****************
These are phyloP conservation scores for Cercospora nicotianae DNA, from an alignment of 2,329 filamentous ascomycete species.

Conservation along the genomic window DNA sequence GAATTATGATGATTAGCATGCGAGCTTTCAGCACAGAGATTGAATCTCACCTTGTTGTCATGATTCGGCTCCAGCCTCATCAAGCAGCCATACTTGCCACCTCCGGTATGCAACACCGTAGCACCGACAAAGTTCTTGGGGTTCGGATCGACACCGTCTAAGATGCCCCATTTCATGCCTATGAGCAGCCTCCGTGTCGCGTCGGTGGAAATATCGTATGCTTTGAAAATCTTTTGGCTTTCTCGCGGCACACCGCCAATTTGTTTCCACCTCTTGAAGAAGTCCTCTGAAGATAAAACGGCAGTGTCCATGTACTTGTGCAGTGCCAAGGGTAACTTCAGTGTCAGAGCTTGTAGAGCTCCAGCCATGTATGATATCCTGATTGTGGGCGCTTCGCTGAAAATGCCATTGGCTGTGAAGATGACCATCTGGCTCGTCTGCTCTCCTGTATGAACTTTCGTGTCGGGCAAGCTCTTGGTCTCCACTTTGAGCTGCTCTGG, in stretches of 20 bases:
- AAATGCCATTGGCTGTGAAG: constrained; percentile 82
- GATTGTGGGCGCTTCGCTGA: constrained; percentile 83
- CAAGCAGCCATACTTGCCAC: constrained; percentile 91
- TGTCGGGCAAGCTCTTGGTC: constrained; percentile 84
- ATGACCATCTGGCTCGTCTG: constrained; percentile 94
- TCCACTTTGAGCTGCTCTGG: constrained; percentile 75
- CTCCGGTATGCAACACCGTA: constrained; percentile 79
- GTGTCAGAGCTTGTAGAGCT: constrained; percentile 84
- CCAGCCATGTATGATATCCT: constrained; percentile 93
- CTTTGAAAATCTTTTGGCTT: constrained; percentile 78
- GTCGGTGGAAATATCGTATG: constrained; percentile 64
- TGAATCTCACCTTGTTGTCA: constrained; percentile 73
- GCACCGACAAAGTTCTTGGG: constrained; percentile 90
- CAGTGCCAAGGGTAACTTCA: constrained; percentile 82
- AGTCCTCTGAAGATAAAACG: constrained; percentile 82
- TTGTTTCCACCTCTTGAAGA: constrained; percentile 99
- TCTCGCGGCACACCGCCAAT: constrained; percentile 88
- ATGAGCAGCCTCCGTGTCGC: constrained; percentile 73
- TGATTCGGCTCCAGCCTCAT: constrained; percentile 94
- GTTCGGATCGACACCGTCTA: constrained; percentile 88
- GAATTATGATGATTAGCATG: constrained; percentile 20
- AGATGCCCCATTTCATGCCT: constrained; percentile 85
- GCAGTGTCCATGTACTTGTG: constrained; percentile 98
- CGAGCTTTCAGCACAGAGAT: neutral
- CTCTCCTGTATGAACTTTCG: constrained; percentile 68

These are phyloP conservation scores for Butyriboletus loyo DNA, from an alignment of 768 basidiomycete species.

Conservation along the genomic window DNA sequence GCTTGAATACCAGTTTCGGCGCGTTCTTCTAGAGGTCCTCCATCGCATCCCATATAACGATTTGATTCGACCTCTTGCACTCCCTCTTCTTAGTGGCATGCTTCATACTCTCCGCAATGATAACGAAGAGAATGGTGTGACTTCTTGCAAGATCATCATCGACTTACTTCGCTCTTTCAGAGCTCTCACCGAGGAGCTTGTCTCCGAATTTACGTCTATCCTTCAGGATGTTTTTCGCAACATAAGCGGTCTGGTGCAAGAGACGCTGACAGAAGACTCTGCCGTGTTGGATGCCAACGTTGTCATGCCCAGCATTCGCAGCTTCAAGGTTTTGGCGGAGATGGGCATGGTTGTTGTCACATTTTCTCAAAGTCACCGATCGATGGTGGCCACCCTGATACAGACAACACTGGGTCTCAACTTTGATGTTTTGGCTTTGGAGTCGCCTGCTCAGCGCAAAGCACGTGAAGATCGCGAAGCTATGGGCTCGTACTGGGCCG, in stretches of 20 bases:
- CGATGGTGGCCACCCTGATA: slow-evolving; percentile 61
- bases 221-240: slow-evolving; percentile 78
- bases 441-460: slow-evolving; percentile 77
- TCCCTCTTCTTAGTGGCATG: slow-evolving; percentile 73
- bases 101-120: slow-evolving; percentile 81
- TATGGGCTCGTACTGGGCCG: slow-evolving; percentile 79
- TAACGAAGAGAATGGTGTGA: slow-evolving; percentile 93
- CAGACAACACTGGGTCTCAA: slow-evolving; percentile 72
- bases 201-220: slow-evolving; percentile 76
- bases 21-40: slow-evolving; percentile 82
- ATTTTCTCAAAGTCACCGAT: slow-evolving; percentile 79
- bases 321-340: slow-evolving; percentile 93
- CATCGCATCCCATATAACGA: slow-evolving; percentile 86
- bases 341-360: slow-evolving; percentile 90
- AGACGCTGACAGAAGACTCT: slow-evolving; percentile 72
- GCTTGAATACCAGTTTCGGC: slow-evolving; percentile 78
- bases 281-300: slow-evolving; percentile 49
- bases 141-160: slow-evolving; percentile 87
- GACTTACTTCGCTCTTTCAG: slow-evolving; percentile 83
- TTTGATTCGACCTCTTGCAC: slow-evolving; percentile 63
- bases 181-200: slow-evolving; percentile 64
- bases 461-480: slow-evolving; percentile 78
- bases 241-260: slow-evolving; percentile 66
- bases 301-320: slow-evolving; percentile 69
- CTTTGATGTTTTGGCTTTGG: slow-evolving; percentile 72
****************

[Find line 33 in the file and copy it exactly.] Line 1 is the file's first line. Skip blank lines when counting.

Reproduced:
- TCCCTCTTCTTAGTGGCATG: slow-evolving; percentile 73